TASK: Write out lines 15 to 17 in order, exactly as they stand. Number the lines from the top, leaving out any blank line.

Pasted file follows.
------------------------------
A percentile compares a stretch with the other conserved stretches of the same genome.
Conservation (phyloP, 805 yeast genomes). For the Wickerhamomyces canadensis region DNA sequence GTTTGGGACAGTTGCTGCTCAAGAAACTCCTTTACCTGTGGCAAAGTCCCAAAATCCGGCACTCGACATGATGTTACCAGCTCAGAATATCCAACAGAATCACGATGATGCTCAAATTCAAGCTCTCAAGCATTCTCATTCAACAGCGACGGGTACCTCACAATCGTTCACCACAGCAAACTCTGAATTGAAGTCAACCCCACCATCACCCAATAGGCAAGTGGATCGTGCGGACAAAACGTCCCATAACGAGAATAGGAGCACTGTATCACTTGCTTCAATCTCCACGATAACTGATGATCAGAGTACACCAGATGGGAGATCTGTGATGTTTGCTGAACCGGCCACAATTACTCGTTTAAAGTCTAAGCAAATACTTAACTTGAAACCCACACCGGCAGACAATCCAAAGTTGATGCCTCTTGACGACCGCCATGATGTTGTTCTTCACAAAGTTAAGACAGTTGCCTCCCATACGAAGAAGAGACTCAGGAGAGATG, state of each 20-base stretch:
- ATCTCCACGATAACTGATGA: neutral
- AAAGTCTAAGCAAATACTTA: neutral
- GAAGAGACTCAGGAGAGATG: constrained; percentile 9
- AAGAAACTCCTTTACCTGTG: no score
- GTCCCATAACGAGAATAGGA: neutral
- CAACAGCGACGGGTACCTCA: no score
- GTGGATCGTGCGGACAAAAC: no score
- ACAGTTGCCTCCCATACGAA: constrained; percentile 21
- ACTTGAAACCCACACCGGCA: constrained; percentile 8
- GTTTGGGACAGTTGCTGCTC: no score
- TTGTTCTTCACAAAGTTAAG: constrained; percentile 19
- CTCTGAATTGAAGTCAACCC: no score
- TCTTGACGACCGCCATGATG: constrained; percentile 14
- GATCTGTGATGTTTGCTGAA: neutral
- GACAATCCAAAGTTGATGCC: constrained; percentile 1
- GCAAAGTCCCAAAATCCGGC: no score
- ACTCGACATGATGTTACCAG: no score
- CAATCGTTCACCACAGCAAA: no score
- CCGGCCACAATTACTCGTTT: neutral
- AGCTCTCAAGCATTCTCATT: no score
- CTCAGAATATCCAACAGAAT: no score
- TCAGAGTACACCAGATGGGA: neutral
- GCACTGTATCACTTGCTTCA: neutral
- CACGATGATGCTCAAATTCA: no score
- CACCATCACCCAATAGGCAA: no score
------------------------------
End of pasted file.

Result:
- TCTTGACGACCGCCATGATG: constrained; percentile 14
- GATCTGTGATGTTTGCTGAA: neutral
- GACAATCCAAAGTTGATGCC: constrained; percentile 1